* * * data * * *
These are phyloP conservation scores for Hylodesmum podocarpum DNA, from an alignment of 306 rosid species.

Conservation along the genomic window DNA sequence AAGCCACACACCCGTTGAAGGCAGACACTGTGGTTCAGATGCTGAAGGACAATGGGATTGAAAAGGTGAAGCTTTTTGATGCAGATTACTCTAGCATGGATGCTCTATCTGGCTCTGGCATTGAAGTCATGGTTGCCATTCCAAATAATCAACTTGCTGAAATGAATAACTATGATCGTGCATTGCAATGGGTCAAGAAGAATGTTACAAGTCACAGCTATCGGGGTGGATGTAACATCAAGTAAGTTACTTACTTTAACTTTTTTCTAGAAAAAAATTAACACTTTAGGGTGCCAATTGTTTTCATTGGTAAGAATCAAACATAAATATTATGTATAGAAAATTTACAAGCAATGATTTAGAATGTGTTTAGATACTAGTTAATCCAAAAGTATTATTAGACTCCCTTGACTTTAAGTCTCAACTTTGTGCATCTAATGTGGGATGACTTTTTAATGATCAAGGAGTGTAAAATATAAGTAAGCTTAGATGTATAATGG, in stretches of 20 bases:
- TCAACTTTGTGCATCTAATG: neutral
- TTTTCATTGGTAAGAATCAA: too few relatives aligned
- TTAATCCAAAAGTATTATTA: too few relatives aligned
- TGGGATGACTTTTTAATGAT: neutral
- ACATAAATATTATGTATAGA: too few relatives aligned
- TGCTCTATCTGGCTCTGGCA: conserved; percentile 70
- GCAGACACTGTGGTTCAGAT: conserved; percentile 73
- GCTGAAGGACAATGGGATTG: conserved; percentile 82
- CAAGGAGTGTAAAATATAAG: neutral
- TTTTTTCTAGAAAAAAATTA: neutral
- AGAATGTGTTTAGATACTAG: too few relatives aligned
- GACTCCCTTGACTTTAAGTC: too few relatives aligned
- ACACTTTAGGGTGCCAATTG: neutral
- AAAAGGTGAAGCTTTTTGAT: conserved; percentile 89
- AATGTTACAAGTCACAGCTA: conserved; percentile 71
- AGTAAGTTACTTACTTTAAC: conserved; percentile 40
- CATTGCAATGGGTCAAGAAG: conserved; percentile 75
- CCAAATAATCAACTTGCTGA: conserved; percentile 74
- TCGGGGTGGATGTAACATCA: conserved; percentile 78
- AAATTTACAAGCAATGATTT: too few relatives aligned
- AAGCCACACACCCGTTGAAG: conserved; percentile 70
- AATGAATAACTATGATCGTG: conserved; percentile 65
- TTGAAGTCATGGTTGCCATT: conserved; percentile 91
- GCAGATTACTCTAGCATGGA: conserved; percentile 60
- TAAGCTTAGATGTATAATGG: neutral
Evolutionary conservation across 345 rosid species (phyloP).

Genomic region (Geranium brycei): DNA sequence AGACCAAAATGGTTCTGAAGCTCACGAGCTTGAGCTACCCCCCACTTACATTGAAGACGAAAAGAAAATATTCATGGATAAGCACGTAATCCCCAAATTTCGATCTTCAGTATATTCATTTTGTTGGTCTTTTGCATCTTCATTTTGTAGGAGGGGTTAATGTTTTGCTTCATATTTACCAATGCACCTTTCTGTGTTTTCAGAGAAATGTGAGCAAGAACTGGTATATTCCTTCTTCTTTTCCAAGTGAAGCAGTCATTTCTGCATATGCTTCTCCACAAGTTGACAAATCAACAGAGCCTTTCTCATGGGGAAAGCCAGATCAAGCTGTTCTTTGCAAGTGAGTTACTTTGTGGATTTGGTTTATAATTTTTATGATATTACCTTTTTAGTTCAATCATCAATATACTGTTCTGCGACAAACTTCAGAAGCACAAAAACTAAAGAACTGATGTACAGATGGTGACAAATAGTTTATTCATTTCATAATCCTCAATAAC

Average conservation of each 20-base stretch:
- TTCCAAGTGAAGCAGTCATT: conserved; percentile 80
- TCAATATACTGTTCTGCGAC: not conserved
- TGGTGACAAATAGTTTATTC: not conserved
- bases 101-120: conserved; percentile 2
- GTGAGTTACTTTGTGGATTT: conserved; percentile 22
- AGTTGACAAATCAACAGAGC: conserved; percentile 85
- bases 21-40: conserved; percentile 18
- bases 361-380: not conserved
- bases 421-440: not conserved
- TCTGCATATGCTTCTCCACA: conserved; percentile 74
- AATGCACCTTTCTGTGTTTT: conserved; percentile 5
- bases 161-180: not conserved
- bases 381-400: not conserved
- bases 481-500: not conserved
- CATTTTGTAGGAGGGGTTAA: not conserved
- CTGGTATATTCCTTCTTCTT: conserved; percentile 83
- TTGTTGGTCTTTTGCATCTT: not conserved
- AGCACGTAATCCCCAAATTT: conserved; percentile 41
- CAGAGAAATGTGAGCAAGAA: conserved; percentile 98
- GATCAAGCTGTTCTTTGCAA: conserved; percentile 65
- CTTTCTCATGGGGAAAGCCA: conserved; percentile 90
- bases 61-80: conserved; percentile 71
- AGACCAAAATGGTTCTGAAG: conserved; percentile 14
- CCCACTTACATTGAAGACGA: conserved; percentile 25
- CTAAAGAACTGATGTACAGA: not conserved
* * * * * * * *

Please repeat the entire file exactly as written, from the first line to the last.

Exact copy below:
These are phyloP conservation scores for Hylodesmum podocarpum DNA, from an alignment of 306 rosid species.

Conservation along the genomic window DNA sequence AAGCCACACACCCGTTGAAGGCAGACACTGTGGTTCAGATGCTGAAGGACAATGGGATTGAAAAGGTGAAGCTTTTTGATGCAGATTACTCTAGCATGGATGCTCTATCTGGCTCTGGCATTGAAGTCATGGTTGCCATTCCAAATAATCAACTTGCTGAAATGAATAACTATGATCGTGCATTGCAATGGGTCAAGAAGAATGTTACAAGTCACAGCTATCGGGGTGGATGTAACATCAAGTAAGTTACTTACTTTAACTTTTTTCTAGAAAAAAATTAACACTTTAGGGTGCCAATTGTTTTCATTGGTAAGAATCAAACATAAATATTATGTATAGAAAATTTACAAGCAATGATTTAGAATGTGTTTAGATACTAGTTAATCCAAAAGTATTATTAGACTCCCTTGACTTTAAGTCTCAACTTTGTGCATCTAATGTGGGATGACTTTTTAATGATCAAGGAGTGTAAAATATAAGTAAGCTTAGATGTATAATGG, in stretches of 20 bases:
- TCAACTTTGTGCATCTAATG: neutral
- TTTTCATTGGTAAGAATCAA: too few relatives aligned
- TTAATCCAAAAGTATTATTA: too few relatives aligned
- TGGGATGACTTTTTAATGAT: neutral
- ACATAAATATTATGTATAGA: too few relatives aligned
- TGCTCTATCTGGCTCTGGCA: conserved; percentile 70
- GCAGACACTGTGGTTCAGAT: conserved; percentile 73
- GCTGAAGGACAATGGGATTG: conserved; percentile 82
- CAAGGAGTGTAAAATATAAG: neutral
- TTTTTTCTAGAAAAAAATTA: neutral
- AGAATGTGTTTAGATACTAG: too few relatives aligned
- GACTCCCTTGACTTTAAGTC: too few relatives aligned
- ACACTTTAGGGTGCCAATTG: neutral
- AAAAGGTGAAGCTTTTTGAT: conserved; percentile 89
- AATGTTACAAGTCACAGCTA: conserved; percentile 71
- AGTAAGTTACTTACTTTAAC: conserved; percentile 40
- CATTGCAATGGGTCAAGAAG: conserved; percentile 75
- CCAAATAATCAACTTGCTGA: conserved; percentile 74
- TCGGGGTGGATGTAACATCA: conserved; percentile 78
- AAATTTACAAGCAATGATTT: too few relatives aligned
- AAGCCACACACCCGTTGAAG: conserved; percentile 70
- AATGAATAACTATGATCGTG: conserved; percentile 65
- TTGAAGTCATGGTTGCCATT: conserved; percentile 91
- GCAGATTACTCTAGCATGGA: conserved; percentile 60
- TAAGCTTAGATGTATAATGG: neutral
Evolutionary conservation across 345 rosid species (phyloP).

Genomic region (Geranium brycei): DNA sequence AGACCAAAATGGTTCTGAAGCTCACGAGCTTGAGCTACCCCCCACTTACATTGAAGACGAAAAGAAAATATTCATGGATAAGCACGTAATCCCCAAATTTCGATCTTCAGTATATTCATTTTGTTGGTCTTTTGCATCTTCATTTTGTAGGAGGGGTTAATGTTTTGCTTCATATTTACCAATGCACCTTTCTGTGTTTTCAGAGAAATGTGAGCAAGAACTGGTATATTCCTTCTTCTTTTCCAAGTGAAGCAGTCATTTCTGCATATGCTTCTCCACAAGTTGACAAATCAACAGAGCCTTTCTCATGGGGAAAGCCAGATCAAGCTGTTCTTTGCAAGTGAGTTACTTTGTGGATTTGGTTTATAATTTTTATGATATTACCTTTTTAGTTCAATCATCAATATACTGTTCTGCGACAAACTTCAGAAGCACAAAAACTAAAGAACTGATGTACAGATGGTGACAAATAGTTTATTCATTTCATAATCCTCAATAAC

Average conservation of each 20-base stretch:
- TTCCAAGTGAAGCAGTCATT: conserved; percentile 80
- TCAATATACTGTTCTGCGAC: not conserved
- TGGTGACAAATAGTTTATTC: not conserved
- bases 101-120: conserved; percentile 2
- GTGAGTTACTTTGTGGATTT: conserved; percentile 22
- AGTTGACAAATCAACAGAGC: conserved; percentile 85
- bases 21-40: conserved; percentile 18
- bases 361-380: not conserved
- bases 421-440: not conserved
- TCTGCATATGCTTCTCCACA: conserved; percentile 74
- AATGCACCTTTCTGTGTTTT: conserved; percentile 5
- bases 161-180: not conserved
- bases 381-400: not conserved
- bases 481-500: not conserved
- CATTTTGTAGGAGGGGTTAA: not conserved
- CTGGTATATTCCTTCTTCTT: conserved; percentile 83
- TTGTTGGTCTTTTGCATCTT: not conserved
- AGCACGTAATCCCCAAATTT: conserved; percentile 41
- CAGAGAAATGTGAGCAAGAA: conserved; percentile 98
- GATCAAGCTGTTCTTTGCAA: conserved; percentile 65
- CTTTCTCATGGGGAAAGCCA: conserved; percentile 90
- bases 61-80: conserved; percentile 71
- AGACCAAAATGGTTCTGAAG: conserved; percentile 14
- CCCACTTACATTGAAGACGA: conserved; percentile 25
- CTAAAGAACTGATGTACAGA: not conserved